By Duane Craig
|Sacrifice Zone - a burial ground for nuclear waste and contamination|
What happens to a piece of land that is irrevocably contaminated? Nevada found out it is named a “sacrifice zone” and simply monitored in perpetuity.
The nuclear arms race and the continuing failure of humanity to deal with disputes peacefully have left an area the size of Rhode Island in Nevada’s desert permanently contaminated with radioactivity. Now, the state legislature there wants the federal government to get it cleaned up and both state government houses passed a resolution to that effect, according to The Bulletin.
Approximately 1.6 trillion gallons of water, 5,000 feet below ground level, is contaminated with the radioactive byproducts leftover from 921 nuclear warheads that were detonated underground at the site about 100 miles north of Las Vegas. Nevada wants to be compensated for the loss of the use of that water which is valued at approximately $48 billion and it wants the soil cleaned up as well; cleaned up from 300 million curies of contamination.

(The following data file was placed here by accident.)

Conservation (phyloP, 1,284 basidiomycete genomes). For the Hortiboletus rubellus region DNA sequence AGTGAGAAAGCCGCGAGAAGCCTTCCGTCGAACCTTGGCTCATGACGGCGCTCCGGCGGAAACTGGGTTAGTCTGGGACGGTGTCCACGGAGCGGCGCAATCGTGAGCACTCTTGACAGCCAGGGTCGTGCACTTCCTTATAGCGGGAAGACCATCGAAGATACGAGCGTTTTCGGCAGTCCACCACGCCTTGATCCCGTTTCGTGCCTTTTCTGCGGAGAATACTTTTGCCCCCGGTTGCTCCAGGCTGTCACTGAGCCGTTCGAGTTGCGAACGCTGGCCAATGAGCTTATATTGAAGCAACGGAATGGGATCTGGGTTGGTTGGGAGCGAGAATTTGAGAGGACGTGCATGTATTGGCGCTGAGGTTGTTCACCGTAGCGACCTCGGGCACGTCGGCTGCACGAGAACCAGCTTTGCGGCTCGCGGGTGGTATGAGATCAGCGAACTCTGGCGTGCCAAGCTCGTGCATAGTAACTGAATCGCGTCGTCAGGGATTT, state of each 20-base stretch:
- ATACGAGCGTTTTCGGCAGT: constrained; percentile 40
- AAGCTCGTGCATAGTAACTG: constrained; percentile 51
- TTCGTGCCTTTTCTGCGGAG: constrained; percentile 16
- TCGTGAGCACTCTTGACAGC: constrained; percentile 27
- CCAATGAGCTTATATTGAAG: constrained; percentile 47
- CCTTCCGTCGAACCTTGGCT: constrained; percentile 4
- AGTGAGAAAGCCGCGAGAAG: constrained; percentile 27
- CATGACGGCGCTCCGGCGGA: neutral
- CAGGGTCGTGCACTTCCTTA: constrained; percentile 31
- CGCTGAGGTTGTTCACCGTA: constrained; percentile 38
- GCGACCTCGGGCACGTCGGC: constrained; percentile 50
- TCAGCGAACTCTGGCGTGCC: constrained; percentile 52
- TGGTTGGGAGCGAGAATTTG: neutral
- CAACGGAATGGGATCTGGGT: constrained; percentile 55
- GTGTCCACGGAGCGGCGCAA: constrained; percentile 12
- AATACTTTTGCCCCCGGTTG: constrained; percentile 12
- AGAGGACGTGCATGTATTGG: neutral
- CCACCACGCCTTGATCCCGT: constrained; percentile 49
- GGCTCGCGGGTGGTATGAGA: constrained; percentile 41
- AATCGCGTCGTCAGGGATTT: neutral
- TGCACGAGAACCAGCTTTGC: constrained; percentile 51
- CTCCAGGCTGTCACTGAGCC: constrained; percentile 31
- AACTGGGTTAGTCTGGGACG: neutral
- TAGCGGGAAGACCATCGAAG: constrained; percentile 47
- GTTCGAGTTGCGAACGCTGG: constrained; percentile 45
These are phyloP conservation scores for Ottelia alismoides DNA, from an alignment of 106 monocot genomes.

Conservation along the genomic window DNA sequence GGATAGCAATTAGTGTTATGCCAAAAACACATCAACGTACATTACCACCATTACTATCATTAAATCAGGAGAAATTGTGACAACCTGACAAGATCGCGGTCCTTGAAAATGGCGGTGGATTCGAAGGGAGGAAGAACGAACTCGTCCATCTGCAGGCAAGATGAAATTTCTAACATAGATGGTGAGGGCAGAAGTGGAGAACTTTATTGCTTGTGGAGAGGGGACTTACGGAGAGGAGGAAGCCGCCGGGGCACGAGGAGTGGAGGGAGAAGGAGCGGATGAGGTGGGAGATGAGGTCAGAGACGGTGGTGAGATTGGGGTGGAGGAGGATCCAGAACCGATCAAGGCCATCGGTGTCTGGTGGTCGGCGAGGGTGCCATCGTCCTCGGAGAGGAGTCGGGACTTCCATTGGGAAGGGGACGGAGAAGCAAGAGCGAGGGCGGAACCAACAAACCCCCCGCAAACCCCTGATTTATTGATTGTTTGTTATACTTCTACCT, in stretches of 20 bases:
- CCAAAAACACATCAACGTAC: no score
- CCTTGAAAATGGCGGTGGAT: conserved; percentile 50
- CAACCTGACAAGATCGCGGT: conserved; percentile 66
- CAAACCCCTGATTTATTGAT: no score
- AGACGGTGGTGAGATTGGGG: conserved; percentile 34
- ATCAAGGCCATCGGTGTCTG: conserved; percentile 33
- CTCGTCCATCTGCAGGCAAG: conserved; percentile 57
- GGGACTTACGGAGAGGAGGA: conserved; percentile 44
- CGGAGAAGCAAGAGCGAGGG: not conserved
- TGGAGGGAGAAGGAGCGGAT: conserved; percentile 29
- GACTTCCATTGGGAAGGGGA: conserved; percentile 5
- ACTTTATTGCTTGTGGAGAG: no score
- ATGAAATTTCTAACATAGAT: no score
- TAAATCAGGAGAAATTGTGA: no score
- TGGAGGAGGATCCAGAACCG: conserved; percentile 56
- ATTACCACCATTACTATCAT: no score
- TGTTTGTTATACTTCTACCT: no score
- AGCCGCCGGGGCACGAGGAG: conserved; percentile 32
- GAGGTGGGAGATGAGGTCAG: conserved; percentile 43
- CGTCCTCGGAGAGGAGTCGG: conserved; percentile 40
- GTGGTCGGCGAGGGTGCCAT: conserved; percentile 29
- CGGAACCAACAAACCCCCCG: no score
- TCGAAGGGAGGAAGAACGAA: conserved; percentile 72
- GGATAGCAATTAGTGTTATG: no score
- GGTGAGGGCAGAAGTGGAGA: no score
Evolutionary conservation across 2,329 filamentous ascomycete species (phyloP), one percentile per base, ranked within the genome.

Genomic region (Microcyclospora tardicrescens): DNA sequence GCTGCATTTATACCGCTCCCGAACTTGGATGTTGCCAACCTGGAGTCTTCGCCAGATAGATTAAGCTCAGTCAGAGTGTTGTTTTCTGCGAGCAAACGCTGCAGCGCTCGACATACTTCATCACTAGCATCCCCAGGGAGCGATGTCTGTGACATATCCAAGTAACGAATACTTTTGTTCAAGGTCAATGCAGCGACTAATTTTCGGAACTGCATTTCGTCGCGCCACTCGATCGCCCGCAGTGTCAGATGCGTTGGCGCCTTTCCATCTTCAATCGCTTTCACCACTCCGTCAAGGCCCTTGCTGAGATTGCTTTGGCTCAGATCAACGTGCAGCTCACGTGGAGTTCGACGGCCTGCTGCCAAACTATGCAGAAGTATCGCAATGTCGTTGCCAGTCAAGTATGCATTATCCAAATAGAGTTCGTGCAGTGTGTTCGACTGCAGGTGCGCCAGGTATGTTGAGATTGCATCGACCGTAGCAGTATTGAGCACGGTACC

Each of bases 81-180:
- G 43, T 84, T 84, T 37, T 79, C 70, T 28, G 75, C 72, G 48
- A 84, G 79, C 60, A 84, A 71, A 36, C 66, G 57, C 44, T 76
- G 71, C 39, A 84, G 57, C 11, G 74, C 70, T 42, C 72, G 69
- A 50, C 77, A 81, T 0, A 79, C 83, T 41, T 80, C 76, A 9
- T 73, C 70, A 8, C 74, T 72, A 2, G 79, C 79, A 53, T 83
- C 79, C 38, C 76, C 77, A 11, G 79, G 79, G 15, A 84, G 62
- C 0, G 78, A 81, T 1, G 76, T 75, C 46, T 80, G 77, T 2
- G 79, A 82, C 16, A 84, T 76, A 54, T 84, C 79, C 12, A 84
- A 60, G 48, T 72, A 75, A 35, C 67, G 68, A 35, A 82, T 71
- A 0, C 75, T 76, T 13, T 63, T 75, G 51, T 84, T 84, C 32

Underground testing didn’t end until 1992 so the damage was many years in the making. Should Nevada have to pay a higher price for national security than any other state just because it has miles of largely uninhabited space? But then, should Nevada also factor in the economic advantages it received from all the military and nuclear activities carried out on its soil?